Hot pepper could help heart health

Mar 29, 2012

Certain types of peppers may help heart health.

While most people think of spicy foods as something causes heartburn, a new study shows that a hot pepper compound could actually help heart health. For people with a family history of heart disease, this could be a very good thing that may help save lives and money on life insurance policies.

The study, which was part of the National Meeting and Exposition of the American Chemical Society, focused on capsaicin and other relatives. Past research showed that "capsaicinoids" could have positive effects on lowering blood pressure, blood cholesterol and ease the tension of possible blood clots.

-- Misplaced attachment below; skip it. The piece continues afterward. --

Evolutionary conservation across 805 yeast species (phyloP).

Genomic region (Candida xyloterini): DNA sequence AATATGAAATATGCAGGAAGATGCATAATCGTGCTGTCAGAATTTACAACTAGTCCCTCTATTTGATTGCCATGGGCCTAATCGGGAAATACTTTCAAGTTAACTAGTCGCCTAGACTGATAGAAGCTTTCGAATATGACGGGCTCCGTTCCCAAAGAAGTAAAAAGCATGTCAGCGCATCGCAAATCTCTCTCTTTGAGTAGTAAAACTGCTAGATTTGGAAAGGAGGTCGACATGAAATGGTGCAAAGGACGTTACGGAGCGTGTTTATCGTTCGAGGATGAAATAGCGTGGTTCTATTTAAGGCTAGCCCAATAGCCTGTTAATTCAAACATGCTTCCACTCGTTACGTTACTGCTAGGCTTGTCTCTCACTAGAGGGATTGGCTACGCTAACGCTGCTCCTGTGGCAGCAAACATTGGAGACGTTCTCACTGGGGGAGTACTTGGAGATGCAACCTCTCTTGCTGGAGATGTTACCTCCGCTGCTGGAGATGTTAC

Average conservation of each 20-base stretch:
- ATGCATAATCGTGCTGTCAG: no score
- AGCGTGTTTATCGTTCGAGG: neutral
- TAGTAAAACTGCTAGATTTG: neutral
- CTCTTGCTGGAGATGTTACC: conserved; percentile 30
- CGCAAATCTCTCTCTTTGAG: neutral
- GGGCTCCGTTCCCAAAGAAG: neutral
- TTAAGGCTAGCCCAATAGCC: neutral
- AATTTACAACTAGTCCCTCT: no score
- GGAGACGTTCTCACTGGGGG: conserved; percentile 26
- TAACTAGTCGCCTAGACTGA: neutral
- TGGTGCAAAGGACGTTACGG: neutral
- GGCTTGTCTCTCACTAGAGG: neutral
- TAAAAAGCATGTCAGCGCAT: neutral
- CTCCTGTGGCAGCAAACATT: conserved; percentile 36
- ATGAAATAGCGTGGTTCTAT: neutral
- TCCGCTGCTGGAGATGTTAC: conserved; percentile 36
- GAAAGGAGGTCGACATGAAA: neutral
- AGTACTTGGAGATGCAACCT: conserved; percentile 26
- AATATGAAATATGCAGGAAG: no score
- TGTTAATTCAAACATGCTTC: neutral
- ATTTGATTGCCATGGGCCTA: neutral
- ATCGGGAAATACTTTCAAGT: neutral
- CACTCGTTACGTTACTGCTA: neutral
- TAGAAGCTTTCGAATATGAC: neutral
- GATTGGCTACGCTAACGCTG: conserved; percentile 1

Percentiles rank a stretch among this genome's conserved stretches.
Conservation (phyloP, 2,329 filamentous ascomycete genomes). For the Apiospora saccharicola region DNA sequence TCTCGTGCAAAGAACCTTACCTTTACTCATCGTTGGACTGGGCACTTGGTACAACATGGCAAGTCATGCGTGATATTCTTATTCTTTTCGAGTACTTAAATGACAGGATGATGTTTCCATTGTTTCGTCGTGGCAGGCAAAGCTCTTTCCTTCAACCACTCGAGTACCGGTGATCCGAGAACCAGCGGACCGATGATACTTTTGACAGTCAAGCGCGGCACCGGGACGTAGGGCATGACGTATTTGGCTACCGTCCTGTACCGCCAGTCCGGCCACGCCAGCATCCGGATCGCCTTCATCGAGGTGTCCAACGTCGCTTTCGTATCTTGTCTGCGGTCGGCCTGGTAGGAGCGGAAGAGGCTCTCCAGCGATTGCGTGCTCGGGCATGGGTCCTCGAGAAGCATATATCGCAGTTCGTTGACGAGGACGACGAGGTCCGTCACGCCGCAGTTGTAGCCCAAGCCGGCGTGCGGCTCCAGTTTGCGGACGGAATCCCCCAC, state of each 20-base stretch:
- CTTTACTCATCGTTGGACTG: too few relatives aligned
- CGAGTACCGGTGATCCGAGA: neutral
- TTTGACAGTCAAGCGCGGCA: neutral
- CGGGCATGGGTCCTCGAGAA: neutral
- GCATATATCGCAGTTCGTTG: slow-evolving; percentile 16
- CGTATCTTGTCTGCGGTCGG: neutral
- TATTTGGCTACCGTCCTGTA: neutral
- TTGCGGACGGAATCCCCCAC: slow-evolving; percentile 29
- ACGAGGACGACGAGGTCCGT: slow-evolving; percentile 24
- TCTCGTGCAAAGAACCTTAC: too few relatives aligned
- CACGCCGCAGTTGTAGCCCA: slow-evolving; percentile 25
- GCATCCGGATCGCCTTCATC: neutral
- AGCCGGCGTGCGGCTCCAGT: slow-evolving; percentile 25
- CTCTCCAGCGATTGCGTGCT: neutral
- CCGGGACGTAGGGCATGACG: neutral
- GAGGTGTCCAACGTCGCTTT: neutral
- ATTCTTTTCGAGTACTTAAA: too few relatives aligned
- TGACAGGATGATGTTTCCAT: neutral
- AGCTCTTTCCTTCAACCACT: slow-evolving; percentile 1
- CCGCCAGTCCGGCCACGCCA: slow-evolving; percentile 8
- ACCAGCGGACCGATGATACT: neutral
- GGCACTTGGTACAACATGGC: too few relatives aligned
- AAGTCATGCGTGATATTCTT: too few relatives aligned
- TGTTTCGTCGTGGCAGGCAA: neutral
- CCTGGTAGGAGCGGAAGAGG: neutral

"We concluded that capsaicinoids were beneficial in improving a range of factors related to heart and blood vessel health," said Zehn-Yu Chen, a professor of food and nutritional science at the Chinese University of Hong Kong. "But we certainly do not recommend that people start consuming chilies to an excess. A good diet is a matter of balance. And remember, chilies are no substitute for the prescription medications proven to be beneficial. They may be a nice supplement, however, for people who find the hot flavor pleasant."

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